Episode 83 of the Divorce and Your Money Show discusses legal separation.
Oftentimes, before committing to a divorce, you may consider a legal separation—which is a way to split up your life without getting legally divorced. Be sure to check your state’s laws about the implications of legal separation, as they vary from state to state.
Separation agreements are often necessary. They resemble the legal negotiations for a full divorce. However, separations can last longer than you might think, and you need to structure them appropriately.
There are many personal, financial, and legal reasons to consider a separation before a divorce. For instance, separation can be a trial period before you commence with a full divorce.
Often, the issues that you negotiate about can be the blueprint for a more complex divorce.
You can avoid increased spousal debt by separating finances. Alternatively, you can protect financial windfalls (including bonuses and inheritances) from being considered marital property. A legal separation can have tax implications as well. Check out “Your Easy 2017 Guide to Taxes in Divorce,” which is coming in early 2017.
Other financial benefits of separation include health insurance benefits, social security benefits, and estate planning. If you are on your spouse’s plan (or vice versa), there can be advantages to keeping the coverage intact.
If you remain married for 10 years, you are eligible for Spousal Social Security. Therefore, it can be beneficial to remain married—but legally separate— if you are close to the 10-year mark.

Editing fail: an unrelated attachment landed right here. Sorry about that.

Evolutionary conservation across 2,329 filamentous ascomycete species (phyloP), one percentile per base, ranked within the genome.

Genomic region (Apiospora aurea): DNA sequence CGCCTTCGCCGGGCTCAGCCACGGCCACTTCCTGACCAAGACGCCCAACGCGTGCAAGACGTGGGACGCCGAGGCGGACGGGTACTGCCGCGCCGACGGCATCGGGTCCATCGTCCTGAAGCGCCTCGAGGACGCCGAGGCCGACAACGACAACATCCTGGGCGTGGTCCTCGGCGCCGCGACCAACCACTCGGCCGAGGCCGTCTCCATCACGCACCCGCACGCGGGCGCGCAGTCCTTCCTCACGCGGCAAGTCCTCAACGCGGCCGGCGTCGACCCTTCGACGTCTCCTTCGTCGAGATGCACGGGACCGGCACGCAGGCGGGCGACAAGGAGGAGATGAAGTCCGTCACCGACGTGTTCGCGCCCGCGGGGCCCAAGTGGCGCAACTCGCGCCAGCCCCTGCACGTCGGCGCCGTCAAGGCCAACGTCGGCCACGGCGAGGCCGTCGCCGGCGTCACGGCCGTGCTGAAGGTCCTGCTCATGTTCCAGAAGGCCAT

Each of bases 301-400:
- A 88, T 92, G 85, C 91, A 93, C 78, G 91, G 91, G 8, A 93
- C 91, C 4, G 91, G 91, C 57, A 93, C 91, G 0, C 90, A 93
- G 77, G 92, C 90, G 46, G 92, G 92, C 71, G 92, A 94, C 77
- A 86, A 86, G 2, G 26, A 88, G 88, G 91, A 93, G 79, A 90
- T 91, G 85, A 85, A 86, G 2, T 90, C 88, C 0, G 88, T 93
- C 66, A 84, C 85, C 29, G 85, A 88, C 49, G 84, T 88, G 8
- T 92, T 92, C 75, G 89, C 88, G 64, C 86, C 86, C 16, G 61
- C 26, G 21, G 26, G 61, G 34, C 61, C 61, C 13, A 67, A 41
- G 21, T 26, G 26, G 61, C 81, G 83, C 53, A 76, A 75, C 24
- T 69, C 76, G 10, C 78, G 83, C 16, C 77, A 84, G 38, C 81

Finally, if you have a complex estate plan with many moving parts, it may be beneficial and cost-effective to be legally separated, rather than divorced.
Regardless, be sure to check with your state. When contemplating the full ramifications of a divorce, consider the implications of a legal separation.
Key Learning Points
- States vary, but over 40 states have provisions for legal separation.
- Non-Financial Reasons
- Separation is a trial period to see if separation is something that you are ready for.
- Separation can serve as a blueprint for the divorce proceedings.
- Financial Reasons
- Liability Protection – Safeguard yourself from your spouse’s debt.
- Financial Windfalls – During the separation, protect bonuses or inheritances from being included as marital property.
- Tax Implications – You can still file jointly, but filing as an individual can be helpful. (Look for the upcoming course!)
- Health Insurance – Stay on your spouse’s insurance plan(s).
- Social Security Benefits – If you are married for 10 years, you are eligible for Spousal Social Security.
- Estate Planning – You can avoid updating a complex estate plan.